Underlying the UPIA is the "modern portfolio theory" of investments -- a radical reordering of the acceptable modes of investment. Under modern portfolio theory, investment performance is evaluated on the basis of the performance of the entire portfolio, rather than the performance of a single investment. This theory seeks to minimize risk by encouraging the diversification of investments. This emphasis on overall performance and diversification requires a high level of expertise by the investor, one that many individuals do not have. (This is a reason that, in selecting a trustee to manage the trust, the trustor should consider the skills and knowledge of the named individuals to be sure they can handle the job of trustee appropriately.)

ProbateCode Section 16052 specifically requires that, in delegating investment and management functions, the trustee must exercise care, skill and caution in:

  •  Selecting the Agent;
  • Establishing the scope and terms of the delegation, consistent with the purposes and terms of the trust (an engagement letter is recommended); and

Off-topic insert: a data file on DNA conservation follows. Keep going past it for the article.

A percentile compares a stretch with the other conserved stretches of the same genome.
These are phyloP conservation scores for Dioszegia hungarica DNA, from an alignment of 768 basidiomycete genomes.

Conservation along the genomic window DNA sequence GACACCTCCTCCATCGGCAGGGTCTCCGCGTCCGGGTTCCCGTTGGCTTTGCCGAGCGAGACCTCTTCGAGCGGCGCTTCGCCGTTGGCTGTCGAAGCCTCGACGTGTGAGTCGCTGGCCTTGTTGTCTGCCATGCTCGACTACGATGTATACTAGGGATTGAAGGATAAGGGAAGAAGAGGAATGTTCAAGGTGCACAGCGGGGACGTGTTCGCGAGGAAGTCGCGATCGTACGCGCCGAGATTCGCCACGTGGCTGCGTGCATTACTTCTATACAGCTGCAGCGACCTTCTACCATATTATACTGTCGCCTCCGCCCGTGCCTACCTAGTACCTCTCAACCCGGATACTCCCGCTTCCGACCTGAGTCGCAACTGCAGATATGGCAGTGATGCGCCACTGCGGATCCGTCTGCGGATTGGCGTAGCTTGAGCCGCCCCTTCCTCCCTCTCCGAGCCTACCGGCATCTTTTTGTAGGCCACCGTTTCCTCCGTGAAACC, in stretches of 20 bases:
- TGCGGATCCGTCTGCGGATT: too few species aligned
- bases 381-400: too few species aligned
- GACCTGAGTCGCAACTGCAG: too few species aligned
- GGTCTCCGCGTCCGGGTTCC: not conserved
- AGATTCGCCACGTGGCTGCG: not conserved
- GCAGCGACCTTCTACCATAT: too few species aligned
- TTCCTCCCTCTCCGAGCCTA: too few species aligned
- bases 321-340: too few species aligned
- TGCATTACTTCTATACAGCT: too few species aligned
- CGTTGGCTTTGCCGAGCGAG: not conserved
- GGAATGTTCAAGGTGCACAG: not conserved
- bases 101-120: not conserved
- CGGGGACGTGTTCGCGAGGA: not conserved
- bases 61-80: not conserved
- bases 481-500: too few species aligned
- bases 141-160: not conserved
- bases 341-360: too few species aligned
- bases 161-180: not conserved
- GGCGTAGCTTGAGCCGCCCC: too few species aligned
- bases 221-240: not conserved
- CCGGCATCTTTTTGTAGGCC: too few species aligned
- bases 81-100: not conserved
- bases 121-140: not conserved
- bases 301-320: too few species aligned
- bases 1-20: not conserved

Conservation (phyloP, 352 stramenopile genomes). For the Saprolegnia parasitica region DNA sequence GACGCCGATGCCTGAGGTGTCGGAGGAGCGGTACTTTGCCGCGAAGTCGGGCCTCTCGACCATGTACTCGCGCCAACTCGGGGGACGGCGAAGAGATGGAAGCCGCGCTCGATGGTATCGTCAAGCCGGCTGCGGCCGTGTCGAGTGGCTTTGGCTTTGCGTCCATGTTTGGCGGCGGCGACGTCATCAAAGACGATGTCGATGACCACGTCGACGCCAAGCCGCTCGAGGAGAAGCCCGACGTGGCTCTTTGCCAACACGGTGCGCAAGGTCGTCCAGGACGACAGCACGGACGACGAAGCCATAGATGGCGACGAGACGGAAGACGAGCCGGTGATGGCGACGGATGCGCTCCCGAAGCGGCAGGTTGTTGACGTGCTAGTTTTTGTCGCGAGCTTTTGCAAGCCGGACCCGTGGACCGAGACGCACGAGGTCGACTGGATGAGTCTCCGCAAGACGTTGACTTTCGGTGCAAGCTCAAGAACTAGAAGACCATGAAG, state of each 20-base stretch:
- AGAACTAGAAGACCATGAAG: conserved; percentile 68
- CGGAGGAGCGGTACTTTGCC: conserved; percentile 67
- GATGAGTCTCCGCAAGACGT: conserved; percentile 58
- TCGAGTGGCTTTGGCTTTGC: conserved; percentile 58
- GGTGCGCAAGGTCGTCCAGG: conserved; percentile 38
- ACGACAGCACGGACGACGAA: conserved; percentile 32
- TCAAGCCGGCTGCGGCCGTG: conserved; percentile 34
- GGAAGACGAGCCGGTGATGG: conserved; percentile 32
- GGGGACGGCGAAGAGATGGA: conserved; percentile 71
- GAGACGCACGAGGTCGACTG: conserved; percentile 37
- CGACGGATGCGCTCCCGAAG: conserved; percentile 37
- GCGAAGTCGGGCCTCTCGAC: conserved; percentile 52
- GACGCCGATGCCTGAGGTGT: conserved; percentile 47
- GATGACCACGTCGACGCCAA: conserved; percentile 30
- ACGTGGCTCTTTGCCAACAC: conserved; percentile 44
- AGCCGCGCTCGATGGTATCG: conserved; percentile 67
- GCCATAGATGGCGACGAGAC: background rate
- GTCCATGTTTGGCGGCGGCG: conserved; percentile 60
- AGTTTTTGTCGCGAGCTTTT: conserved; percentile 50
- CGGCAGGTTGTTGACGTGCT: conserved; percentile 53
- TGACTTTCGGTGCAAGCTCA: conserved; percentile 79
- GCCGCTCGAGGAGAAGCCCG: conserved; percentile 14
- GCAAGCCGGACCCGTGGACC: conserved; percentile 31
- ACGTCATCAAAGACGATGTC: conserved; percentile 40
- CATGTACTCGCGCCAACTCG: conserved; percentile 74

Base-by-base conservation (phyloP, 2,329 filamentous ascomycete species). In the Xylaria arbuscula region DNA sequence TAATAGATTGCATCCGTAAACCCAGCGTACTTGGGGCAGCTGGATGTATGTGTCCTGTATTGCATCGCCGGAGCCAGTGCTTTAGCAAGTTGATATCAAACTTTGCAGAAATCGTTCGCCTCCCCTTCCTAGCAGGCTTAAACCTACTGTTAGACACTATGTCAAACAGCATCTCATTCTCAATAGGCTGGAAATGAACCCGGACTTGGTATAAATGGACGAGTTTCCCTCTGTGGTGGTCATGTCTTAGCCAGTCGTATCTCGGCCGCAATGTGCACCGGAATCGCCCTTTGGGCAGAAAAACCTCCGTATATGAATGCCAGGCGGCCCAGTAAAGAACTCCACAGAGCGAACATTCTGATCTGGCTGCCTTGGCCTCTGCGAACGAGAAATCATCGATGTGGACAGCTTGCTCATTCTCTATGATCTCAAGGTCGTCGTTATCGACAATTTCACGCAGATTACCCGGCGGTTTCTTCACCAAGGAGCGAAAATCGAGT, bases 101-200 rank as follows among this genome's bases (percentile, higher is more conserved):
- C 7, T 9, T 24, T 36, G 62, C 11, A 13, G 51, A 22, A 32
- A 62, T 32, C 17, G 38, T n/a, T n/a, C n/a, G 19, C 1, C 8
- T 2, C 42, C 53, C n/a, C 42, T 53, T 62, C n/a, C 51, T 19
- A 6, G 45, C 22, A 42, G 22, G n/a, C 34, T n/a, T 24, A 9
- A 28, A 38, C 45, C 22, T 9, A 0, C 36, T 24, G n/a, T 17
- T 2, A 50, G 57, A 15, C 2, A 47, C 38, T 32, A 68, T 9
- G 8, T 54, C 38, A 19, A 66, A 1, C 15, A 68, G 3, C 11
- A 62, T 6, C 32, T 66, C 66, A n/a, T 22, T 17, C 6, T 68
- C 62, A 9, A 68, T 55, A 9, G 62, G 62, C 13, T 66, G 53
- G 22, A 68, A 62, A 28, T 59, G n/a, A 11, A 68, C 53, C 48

• Monitoring the agent's performance

Trustees who relinquish investment control under the UPIA limit their liability for the acts of agents with regard to investments, as long as they carefully carry out the above duties.

The UPIA creates duties and liabilities for the investment agent. The agent has a duty to exercise reasonable care to comply with the terms of the delegation. By accepting the delegation of a trust function from the trustee, the agent submits to the jurisdiction of California courts. However, since most brokerage account agreements include a provision which requires disputes to be resolved by arbitration, there is a question as to the applicability to brokerage houses of the requirement that the agent submit to the court's jurisdiction.

Duty to Review Trust Assets (Probate Code Section 16049)

In order to bring the trust portfolio into compliance with the purposes, terms, distribution requirements, and other circumstances of the trust and the requirements of the UPIA, a trustee is required to review the trust assets and make and implement decisions concerning the retention and disposition of assets within a reasonable time after accepting a trusteeship or receiving trust assets. For new trusts, a "reasonable time" is not yet determined, but it probably will not exceed one year.

Documentation of Decisions